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I'm writing some C code in Qt5 to send ICMP echo packet to detect a machine. I don't know how to calculate round trip time.

my code seems not working properly:

Before sending:
struct timezone tz;
struct timeval  ts;
gettimeofday( &ts, &tz );
ts.tv_sec  = ts.tv_sec;
ts.tv_usec = ts.tv_usec;
bcopy(&ts, &(pkt.icmp.data[0]), sizeof(struct timeval)); // target host will modify this
bcopy(&ts, &(pkt.icmp.data[8]), sizeof(struct timeval));

After receiving:
struct timezone tz;
struct timeval  ts1;
struct timeval  ts2;

bcopy(&(pkt.icmp.data[8]), &ts1, sizeof(struct timeval));
gettimeofday( &ts2, &tz );
round trip time = (ts2.tv_sec - ts1.tv_sec) +
                     1e-6 * (ts2.tv_usec - ts1.tv_usec);

Anything wrong?

Thanks

Edit: this is the receiving function:

void CPingReceiver::dataProcess(struct icmp_packet pkt)
{
struct timezone tz;
struct timeval  ts1;
struct timeval  ts2;

bcopy(&(pkt.icmp.data[8]), &ts1, sizeof(struct timeval));
gettimeofday( &ts2, &tz );

QHostAddress ha  = QHostAddress(ntohl(pkt.ip.saddr));
foundItem.first  = ha.toString();// (ts2.tv_sec * 1000 + ts2.tv_usec / 1000) - (ts1.tv_sec * 1000 + ts1.tv_usec / 1000)
foundItem.second = tr("%1 ms").arg(((ts2.tv_sec - ts1.tv_sec) +
                                   (ts2.tv_usec - ts1.tv_usec) / 1000000));

emit sendToListener(foundItem);

// qDebug() << addr << endl;

// now send the data to ARP Worker Singleton
// PING results will send its data to ARP Worker Singleton as well
// same for hostname, vendor and netbios, open ports
}

Here is sending function:

/************************************************************************
 * Build ICMP Header
 ************************************************************************/
pkt.icmp.type       = ICMP_ECHO;        // icmp echo */
pkt.icmp.code       = 0;                // only valid value for echo or echo reply */
pkt.icmp.checksum   = 0;
pkt.icmp.identifier = ICMP_IDENTIFIER;  // the id we'll be using to distinguish our data from other icmp packets */
pkt.icmp.sequence   = 1;                // Start from 0
struct timezone tz;
struct timeval  ts;
gettimeofday( &ts, &tz );
bzero(pkt.icmp.data, ICMP_MTU);
bcopy(&ts, &(pkt.icmp.data[0]), sizeof(struct timeval));
bcopy(&ts, &(pkt.icmp.data[8]), sizeof(struct timeval));

pkt.icmp.checksum   = calcsum((quint16 *)(&pkt.icmp), sizeof(pkt.icmp));

This is what I got:

"192.168.0.21" "----" "F0:7D:68:04:49:86"  // ARP reply
"192.168.0.28" "----" "00:19:5B:0D:30:85"  // ARP reply
"192.168.0.30" "----" "00:04:20:2C:83:34"   // ARP reply
"-------------PING reply-----------------" "192.168.0.21" "----" "-8316290828429 ms" 
"192.168.0.26" "----" "74:44:01:D3:07:E0"   // ARP reply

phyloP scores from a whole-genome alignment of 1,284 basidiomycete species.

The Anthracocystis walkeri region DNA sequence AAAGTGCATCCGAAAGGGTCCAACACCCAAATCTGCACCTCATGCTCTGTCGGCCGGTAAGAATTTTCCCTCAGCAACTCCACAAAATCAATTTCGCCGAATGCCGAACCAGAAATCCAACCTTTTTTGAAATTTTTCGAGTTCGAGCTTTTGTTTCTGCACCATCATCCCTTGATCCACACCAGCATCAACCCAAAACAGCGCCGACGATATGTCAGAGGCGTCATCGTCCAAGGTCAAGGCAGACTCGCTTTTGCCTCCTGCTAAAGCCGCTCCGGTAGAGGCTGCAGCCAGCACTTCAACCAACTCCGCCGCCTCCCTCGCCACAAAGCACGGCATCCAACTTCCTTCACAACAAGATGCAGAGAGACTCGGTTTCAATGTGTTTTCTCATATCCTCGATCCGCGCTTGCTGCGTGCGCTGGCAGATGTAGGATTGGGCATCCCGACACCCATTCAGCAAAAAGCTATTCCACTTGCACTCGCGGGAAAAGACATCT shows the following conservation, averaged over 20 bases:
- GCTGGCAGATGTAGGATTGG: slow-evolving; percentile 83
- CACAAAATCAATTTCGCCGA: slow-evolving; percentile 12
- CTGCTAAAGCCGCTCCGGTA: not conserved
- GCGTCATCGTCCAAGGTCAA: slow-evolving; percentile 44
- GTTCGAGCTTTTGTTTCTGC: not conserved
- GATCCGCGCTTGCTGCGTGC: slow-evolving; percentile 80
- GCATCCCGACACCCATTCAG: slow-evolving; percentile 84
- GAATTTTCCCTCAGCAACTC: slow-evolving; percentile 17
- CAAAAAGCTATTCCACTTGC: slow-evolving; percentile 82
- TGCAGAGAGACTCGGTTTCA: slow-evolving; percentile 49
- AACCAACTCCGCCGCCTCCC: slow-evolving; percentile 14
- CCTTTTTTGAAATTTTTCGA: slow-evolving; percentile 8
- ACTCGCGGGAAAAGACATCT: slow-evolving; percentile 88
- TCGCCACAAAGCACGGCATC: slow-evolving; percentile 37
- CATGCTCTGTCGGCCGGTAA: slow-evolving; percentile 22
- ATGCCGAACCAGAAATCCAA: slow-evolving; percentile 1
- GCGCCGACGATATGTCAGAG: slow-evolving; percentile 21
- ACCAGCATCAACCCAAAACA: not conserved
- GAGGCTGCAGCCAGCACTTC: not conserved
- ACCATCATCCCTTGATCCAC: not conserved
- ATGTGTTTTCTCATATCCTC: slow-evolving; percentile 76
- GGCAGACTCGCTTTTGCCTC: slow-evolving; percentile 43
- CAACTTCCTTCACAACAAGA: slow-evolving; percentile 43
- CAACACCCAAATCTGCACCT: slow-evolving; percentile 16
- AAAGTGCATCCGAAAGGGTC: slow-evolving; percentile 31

"-------------PING reply---------------" "192.168.0.26" "----" "-8316290828429 ms" 
"-------------PING reply---------------" "192.168.0.30" "----" "-8316290828429 ms" 
"192.168.0.23" "----" "C8:60:00:1A:B0:BC"   // ARP reply
"-------------PING reply---------------" "192.168.0.23" "----" "-8316290828429 ms"
share|improve this question
    
You could use the timersub function. –  Ben Voigt Nov 24 '13 at 1:18
    
struct timezone tz; struct timeval ts1; struct timeval ts2; struct timeval ts3; bcopy(&(pkt.icmp.data[8]), &ts1, sizeof(struct timeval)); gettimeofday( &ts2, &tz ); timersub(&ts2, &ts1, &ts3); QHostAddress ha = QHostAddress(ntohl(pkt.ip.saddr)); foundItem.first = ha.toString(); foundItem.second = tr("%1 ms").arg(ts3.tv_usec);"192.168.0.30" "----" "-8316290828429423476 ms" –  QtFan Nov 24 '13 at 2:56
    
Why don't you use the ts variable you filled in, instead of the network data? –  Ben Voigt Nov 24 '13 at 3:16
    
The documentation for bcopy says to use memmove instead. (Here you could safely use memcpy) –  Ben Voigt Nov 24 '13 at 3:17

2 Answers 2

The gettimeofday() function provides a time value in native byte order, not necessarily in network byte order. Do not call ntohl().

double round_trip_time = (ts2.tv_sec - ts1.tv_sec) +
                         1e-6 * (ts2.tv_usec - ts1.tv_usec);
share|improve this answer
    
Thank you!I changed it, but still not working. –  QtFan Nov 24 '13 at 0:39
    
How do you know it's not working? –  Dietrich Epp Nov 24 '13 at 0:41
    
I got this:"192.168.0.21" "----" "-5.37912e+17 ms" –  QtFan Nov 24 '13 at 0:44
    
That's a very suspicious number. It's around 10^48 s, which means that you have a 64-bit count for seconds which is getting screwed up. Make sure you never use htonl() on a 64-bit value, because htonl() operates on 32-bit values. –  Dietrich Epp Nov 24 '13 at 1:38
    
I'm running 64-bit fedora 18, but I deleted htonl already. Thanks! –  QtFan Nov 24 '13 at 2:27

Have you thought of using QElapsedTimer?

share|improve this answer
    
won't work for network application. –  QtFan Nov 24 '13 at 13:08

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